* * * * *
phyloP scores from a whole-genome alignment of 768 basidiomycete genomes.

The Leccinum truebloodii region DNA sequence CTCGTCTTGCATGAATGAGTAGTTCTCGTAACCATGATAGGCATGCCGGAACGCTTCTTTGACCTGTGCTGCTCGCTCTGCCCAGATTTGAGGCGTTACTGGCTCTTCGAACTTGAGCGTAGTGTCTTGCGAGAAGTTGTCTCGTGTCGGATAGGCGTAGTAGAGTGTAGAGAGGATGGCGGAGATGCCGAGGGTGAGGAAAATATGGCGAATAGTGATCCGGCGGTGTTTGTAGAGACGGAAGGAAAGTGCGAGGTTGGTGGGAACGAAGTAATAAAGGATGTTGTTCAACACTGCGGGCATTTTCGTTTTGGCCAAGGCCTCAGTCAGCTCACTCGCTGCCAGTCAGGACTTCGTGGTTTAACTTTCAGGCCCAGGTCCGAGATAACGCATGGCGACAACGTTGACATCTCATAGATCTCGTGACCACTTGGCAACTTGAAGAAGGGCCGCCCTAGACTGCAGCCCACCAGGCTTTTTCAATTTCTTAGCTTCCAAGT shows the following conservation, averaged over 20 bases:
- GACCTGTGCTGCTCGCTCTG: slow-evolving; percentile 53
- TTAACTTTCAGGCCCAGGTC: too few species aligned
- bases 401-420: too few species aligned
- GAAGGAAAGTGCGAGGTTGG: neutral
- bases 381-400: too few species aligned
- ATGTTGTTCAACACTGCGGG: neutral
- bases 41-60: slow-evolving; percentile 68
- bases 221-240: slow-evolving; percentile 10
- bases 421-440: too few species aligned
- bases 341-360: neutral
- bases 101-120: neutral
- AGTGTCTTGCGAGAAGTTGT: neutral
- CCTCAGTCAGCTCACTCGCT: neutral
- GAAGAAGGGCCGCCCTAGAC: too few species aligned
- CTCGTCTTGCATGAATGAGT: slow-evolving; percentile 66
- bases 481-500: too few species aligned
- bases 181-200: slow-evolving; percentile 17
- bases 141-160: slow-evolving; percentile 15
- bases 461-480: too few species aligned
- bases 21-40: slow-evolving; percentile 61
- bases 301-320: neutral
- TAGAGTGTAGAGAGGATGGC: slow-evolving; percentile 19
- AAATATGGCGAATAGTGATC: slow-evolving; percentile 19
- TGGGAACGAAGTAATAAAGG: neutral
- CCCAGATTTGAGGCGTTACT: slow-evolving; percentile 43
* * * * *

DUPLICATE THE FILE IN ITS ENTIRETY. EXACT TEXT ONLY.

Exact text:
phyloP scores from a whole-genome alignment of 768 basidiomycete genomes.

The Leccinum truebloodii region DNA sequence CTCGTCTTGCATGAATGAGTAGTTCTCGTAACCATGATAGGCATGCCGGAACGCTTCTTTGACCTGTGCTGCTCGCTCTGCCCAGATTTGAGGCGTTACTGGCTCTTCGAACTTGAGCGTAGTGTCTTGCGAGAAGTTGTCTCGTGTCGGATAGGCGTAGTAGAGTGTAGAGAGGATGGCGGAGATGCCGAGGGTGAGGAAAATATGGCGAATAGTGATCCGGCGGTGTTTGTAGAGACGGAAGGAAAGTGCGAGGTTGGTGGGAACGAAGTAATAAAGGATGTTGTTCAACACTGCGGGCATTTTCGTTTTGGCCAAGGCCTCAGTCAGCTCACTCGCTGCCAGTCAGGACTTCGTGGTTTAACTTTCAGGCCCAGGTCCGAGATAACGCATGGCGACAACGTTGACATCTCATAGATCTCGTGACCACTTGGCAACTTGAAGAAGGGCCGCCCTAGACTGCAGCCCACCAGGCTTTTTCAATTTCTTAGCTTCCAAGT shows the following conservation, averaged over 20 bases:
- GACCTGTGCTGCTCGCTCTG: slow-evolving; percentile 53
- TTAACTTTCAGGCCCAGGTC: too few species aligned
- bases 401-420: too few species aligned
- GAAGGAAAGTGCGAGGTTGG: neutral
- bases 381-400: too few species aligned
- ATGTTGTTCAACACTGCGGG: neutral
- bases 41-60: slow-evolving; percentile 68
- bases 221-240: slow-evolving; percentile 10
- bases 421-440: too few species aligned
- bases 341-360: neutral
- bases 101-120: neutral
- AGTGTCTTGCGAGAAGTTGT: neutral
- CCTCAGTCAGCTCACTCGCT: neutral
- GAAGAAGGGCCGCCCTAGAC: too few species aligned
- CTCGTCTTGCATGAATGAGT: slow-evolving; percentile 66
- bases 481-500: too few species aligned
- bases 181-200: slow-evolving; percentile 17
- bases 141-160: slow-evolving; percentile 15
- bases 461-480: too few species aligned
- bases 21-40: slow-evolving; percentile 61
- bases 301-320: neutral
- TAGAGTGTAGAGAGGATGGC: slow-evolving; percentile 19
- AAATATGGCGAATAGTGATC: slow-evolving; percentile 19
- TGGGAACGAAGTAATAAAGG: neutral
- CCCAGATTTGAGGCGTTACT: slow-evolving; percentile 43